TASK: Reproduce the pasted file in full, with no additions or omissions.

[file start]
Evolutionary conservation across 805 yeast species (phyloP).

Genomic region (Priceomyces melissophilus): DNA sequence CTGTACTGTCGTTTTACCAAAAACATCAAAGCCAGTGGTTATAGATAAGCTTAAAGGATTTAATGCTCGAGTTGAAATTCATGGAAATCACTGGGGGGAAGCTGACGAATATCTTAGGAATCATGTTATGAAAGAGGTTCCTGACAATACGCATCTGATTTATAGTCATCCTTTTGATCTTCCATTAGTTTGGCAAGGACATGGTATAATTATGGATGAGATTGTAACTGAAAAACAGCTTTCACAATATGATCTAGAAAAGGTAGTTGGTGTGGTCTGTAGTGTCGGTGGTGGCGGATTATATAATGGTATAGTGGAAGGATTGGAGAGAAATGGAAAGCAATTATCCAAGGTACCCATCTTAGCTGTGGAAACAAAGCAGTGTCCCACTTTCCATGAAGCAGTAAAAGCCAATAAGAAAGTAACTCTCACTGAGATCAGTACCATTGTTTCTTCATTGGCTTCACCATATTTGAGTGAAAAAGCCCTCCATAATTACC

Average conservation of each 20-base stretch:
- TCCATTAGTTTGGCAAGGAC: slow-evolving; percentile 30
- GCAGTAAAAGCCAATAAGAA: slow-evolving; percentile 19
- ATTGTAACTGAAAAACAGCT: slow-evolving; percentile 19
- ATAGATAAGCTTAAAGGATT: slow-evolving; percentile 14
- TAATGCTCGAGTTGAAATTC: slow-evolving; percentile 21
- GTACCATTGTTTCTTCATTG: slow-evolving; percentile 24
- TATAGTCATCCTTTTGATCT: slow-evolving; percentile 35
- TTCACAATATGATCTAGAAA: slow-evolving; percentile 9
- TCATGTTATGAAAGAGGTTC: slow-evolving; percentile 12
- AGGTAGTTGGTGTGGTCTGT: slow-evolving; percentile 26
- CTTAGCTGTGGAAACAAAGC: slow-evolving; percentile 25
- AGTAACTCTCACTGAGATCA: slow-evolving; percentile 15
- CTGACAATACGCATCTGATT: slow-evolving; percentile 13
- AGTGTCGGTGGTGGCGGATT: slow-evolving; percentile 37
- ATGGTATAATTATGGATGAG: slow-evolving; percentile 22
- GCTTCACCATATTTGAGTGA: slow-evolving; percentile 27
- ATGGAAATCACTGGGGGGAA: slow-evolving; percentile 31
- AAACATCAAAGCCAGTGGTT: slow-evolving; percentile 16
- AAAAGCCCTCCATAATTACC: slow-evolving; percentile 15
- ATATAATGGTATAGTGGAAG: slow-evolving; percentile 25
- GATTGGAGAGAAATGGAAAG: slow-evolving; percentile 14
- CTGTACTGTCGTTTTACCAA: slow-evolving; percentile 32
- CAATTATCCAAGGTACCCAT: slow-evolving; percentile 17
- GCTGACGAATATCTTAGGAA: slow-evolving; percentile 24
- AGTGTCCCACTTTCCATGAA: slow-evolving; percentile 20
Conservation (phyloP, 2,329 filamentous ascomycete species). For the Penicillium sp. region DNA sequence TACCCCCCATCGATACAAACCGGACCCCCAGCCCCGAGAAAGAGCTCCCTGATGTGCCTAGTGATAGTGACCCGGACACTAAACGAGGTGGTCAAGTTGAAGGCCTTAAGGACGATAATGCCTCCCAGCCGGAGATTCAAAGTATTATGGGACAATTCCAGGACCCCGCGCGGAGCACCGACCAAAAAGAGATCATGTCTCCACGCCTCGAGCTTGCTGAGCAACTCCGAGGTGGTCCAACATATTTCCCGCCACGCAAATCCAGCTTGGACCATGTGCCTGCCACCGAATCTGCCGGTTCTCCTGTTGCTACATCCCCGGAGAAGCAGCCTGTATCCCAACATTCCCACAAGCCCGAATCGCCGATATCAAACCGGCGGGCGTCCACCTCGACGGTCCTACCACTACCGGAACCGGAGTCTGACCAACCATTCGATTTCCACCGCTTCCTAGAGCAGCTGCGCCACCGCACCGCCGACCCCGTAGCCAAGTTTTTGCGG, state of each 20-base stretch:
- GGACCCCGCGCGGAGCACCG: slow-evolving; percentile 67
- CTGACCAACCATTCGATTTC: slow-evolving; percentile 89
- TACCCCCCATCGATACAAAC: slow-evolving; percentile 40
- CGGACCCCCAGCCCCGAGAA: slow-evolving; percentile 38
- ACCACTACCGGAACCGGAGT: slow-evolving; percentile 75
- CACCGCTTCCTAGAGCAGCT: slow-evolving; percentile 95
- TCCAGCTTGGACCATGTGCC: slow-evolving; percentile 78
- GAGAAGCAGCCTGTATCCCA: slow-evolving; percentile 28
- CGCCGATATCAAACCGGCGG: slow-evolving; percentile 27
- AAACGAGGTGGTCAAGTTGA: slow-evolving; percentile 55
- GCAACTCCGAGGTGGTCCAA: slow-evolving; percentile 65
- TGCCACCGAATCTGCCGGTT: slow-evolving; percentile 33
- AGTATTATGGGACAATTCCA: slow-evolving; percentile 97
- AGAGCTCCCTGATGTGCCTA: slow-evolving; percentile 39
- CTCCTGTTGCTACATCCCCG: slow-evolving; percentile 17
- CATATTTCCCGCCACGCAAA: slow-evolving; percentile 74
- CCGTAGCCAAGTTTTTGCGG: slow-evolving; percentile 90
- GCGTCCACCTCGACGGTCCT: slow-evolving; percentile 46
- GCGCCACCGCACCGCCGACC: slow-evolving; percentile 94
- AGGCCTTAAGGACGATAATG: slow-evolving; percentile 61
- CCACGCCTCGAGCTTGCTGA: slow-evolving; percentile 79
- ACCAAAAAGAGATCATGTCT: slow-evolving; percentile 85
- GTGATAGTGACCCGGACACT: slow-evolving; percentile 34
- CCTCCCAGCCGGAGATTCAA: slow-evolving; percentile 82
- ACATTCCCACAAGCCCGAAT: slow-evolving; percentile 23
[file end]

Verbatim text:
Evolutionary conservation across 805 yeast species (phyloP).

Genomic region (Priceomyces melissophilus): DNA sequence CTGTACTGTCGTTTTACCAAAAACATCAAAGCCAGTGGTTATAGATAAGCTTAAAGGATTTAATGCTCGAGTTGAAATTCATGGAAATCACTGGGGGGAAGCTGACGAATATCTTAGGAATCATGTTATGAAAGAGGTTCCTGACAATACGCATCTGATTTATAGTCATCCTTTTGATCTTCCATTAGTTTGGCAAGGACATGGTATAATTATGGATGAGATTGTAACTGAAAAACAGCTTTCACAATATGATCTAGAAAAGGTAGTTGGTGTGGTCTGTAGTGTCGGTGGTGGCGGATTATATAATGGTATAGTGGAAGGATTGGAGAGAAATGGAAAGCAATTATCCAAGGTACCCATCTTAGCTGTGGAAACAAAGCAGTGTCCCACTTTCCATGAAGCAGTAAAAGCCAATAAGAAAGTAACTCTCACTGAGATCAGTACCATTGTTTCTTCATTGGCTTCACCATATTTGAGTGAAAAAGCCCTCCATAATTACC

Average conservation of each 20-base stretch:
- TCCATTAGTTTGGCAAGGAC: slow-evolving; percentile 30
- GCAGTAAAAGCCAATAAGAA: slow-evolving; percentile 19
- ATTGTAACTGAAAAACAGCT: slow-evolving; percentile 19
- ATAGATAAGCTTAAAGGATT: slow-evolving; percentile 14
- TAATGCTCGAGTTGAAATTC: slow-evolving; percentile 21
- GTACCATTGTTTCTTCATTG: slow-evolving; percentile 24
- TATAGTCATCCTTTTGATCT: slow-evolving; percentile 35
- TTCACAATATGATCTAGAAA: slow-evolving; percentile 9
- TCATGTTATGAAAGAGGTTC: slow-evolving; percentile 12
- AGGTAGTTGGTGTGGTCTGT: slow-evolving; percentile 26
- CTTAGCTGTGGAAACAAAGC: slow-evolving; percentile 25
- AGTAACTCTCACTGAGATCA: slow-evolving; percentile 15
- CTGACAATACGCATCTGATT: slow-evolving; percentile 13
- AGTGTCGGTGGTGGCGGATT: slow-evolving; percentile 37
- ATGGTATAATTATGGATGAG: slow-evolving; percentile 22
- GCTTCACCATATTTGAGTGA: slow-evolving; percentile 27
- ATGGAAATCACTGGGGGGAA: slow-evolving; percentile 31
- AAACATCAAAGCCAGTGGTT: slow-evolving; percentile 16
- AAAAGCCCTCCATAATTACC: slow-evolving; percentile 15
- ATATAATGGTATAGTGGAAG: slow-evolving; percentile 25
- GATTGGAGAGAAATGGAAAG: slow-evolving; percentile 14
- CTGTACTGTCGTTTTACCAA: slow-evolving; percentile 32
- CAATTATCCAAGGTACCCAT: slow-evolving; percentile 17
- GCTGACGAATATCTTAGGAA: slow-evolving; percentile 24
- AGTGTCCCACTTTCCATGAA: slow-evolving; percentile 20
Conservation (phyloP, 2,329 filamentous ascomycete species). For the Penicillium sp. region DNA sequence TACCCCCCATCGATACAAACCGGACCCCCAGCCCCGAGAAAGAGCTCCCTGATGTGCCTAGTGATAGTGACCCGGACACTAAACGAGGTGGTCAAGTTGAAGGCCTTAAGGACGATAATGCCTCCCAGCCGGAGATTCAAAGTATTATGGGACAATTCCAGGACCCCGCGCGGAGCACCGACCAAAAAGAGATCATGTCTCCACGCCTCGAGCTTGCTGAGCAACTCCGAGGTGGTCCAACATATTTCCCGCCACGCAAATCCAGCTTGGACCATGTGCCTGCCACCGAATCTGCCGGTTCTCCTGTTGCTACATCCCCGGAGAAGCAGCCTGTATCCCAACATTCCCACAAGCCCGAATCGCCGATATCAAACCGGCGGGCGTCCACCTCGACGGTCCTACCACTACCGGAACCGGAGTCTGACCAACCATTCGATTTCCACCGCTTCCTAGAGCAGCTGCGCCACCGCACCGCCGACCCCGTAGCCAAGTTTTTGCGG, state of each 20-base stretch:
- GGACCCCGCGCGGAGCACCG: slow-evolving; percentile 67
- CTGACCAACCATTCGATTTC: slow-evolving; percentile 89
- TACCCCCCATCGATACAAAC: slow-evolving; percentile 40
- CGGACCCCCAGCCCCGAGAA: slow-evolving; percentile 38
- ACCACTACCGGAACCGGAGT: slow-evolving; percentile 75
- CACCGCTTCCTAGAGCAGCT: slow-evolving; percentile 95
- TCCAGCTTGGACCATGTGCC: slow-evolving; percentile 78
- GAGAAGCAGCCTGTATCCCA: slow-evolving; percentile 28
- CGCCGATATCAAACCGGCGG: slow-evolving; percentile 27
- AAACGAGGTGGTCAAGTTGA: slow-evolving; percentile 55
- GCAACTCCGAGGTGGTCCAA: slow-evolving; percentile 65
- TGCCACCGAATCTGCCGGTT: slow-evolving; percentile 33
- AGTATTATGGGACAATTCCA: slow-evolving; percentile 97
- AGAGCTCCCTGATGTGCCTA: slow-evolving; percentile 39
- CTCCTGTTGCTACATCCCCG: slow-evolving; percentile 17
- CATATTTCCCGCCACGCAAA: slow-evolving; percentile 74
- CCGTAGCCAAGTTTTTGCGG: slow-evolving; percentile 90
- GCGTCCACCTCGACGGTCCT: slow-evolving; percentile 46
- GCGCCACCGCACCGCCGACC: slow-evolving; percentile 94
- AGGCCTTAAGGACGATAATG: slow-evolving; percentile 61
- CCACGCCTCGAGCTTGCTGA: slow-evolving; percentile 79
- ACCAAAAAGAGATCATGTCT: slow-evolving; percentile 85
- GTGATAGTGACCCGGACACT: slow-evolving; percentile 34
- CCTCCCAGCCGGAGATTCAA: slow-evolving; percentile 82
- ACATTCCCACAAGCCCGAAT: slow-evolving; percentile 23